With a third of NHL teams having new GMs since March 2020, it was also a chance to get to know some of the new guys.
“There tremendous value in the personal interaction,” McCrimmon said. “The meetings are scheduled for this time of year with the trade deadline behind everyone. It’s just an easier setting for conversation, just for getting to know people and build those relationships that are important with your peer group.
“That’s the real benefits of the meetings.”
Edmonton Oilers GM Ken Holland said this week was another dose of normalcy as the NHL continues to pivot back to pre-pandemic life.
“It felt good to be in a group and be able to sit around and talk some hockey,” he said.
“Hopefully we’re in the process of getting our world back.”
McCrimmon declined to talk about drama that saw the Golden Knights’ recent deal with the Ducks voided because Evgenii Dadonov’s no-trade list included the Anaheim, but commended the winger’s commitment to Vegas as the team pushes for a playoff spot.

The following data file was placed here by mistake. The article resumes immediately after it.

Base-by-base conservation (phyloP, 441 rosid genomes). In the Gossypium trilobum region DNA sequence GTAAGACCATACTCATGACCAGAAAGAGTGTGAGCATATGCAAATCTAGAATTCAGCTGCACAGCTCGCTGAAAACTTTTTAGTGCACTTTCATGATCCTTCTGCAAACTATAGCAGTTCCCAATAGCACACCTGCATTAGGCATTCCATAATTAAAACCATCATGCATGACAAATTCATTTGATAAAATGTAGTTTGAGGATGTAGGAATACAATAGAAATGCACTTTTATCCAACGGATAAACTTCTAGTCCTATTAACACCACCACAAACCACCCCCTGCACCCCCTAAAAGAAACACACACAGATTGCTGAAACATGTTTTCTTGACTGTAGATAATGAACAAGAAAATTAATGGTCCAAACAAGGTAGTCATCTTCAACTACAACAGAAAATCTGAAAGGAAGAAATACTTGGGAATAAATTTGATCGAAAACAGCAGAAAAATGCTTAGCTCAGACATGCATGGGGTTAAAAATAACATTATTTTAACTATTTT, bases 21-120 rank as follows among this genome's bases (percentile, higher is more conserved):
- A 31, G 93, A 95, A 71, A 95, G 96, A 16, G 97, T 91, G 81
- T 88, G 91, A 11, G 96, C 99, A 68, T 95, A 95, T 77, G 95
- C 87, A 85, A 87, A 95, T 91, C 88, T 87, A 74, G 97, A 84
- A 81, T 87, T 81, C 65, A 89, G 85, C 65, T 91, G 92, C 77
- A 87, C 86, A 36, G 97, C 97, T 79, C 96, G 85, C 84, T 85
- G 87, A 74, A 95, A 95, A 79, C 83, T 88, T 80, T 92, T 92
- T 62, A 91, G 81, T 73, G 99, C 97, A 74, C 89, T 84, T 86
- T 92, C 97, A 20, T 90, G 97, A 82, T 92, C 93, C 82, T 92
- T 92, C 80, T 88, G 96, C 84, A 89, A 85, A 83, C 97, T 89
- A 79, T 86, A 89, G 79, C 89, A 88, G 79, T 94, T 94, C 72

Dadonov scored three goals in two games before the deadline, and has five points (two goals, three assists) in three contests since.
“He’s been a real pro,” McCrimmon said.
The Vegas GM was also asked about Jack Eichel’s transition to Vegas. The centre has seven goals and seven assists in 20 games since arriving in Sin City following a trade with the Buffalo Sabres and his subsequent neck surgery.
“He’s just getting more and more in rhythm,” McCrimmon said. “There’s a handful of things he does every night that players on either team can’t do.”
The death of Ottawa Senators owner Eugene Melnyk prompted a query about where the team goes from here off the ice.
NHL commissioner Gary Bettman said he had been in touch with the executor of the 62-year-old’s estate. Melnyk had two adult daughters – Anna and Olivia.
“The franchise will run in the ordinary course,” Bettman said. “All of the issues in terms of what the future looks like, we said, ‘Let’s focus on Eugene, and his condition, particularly over the last few weeks.’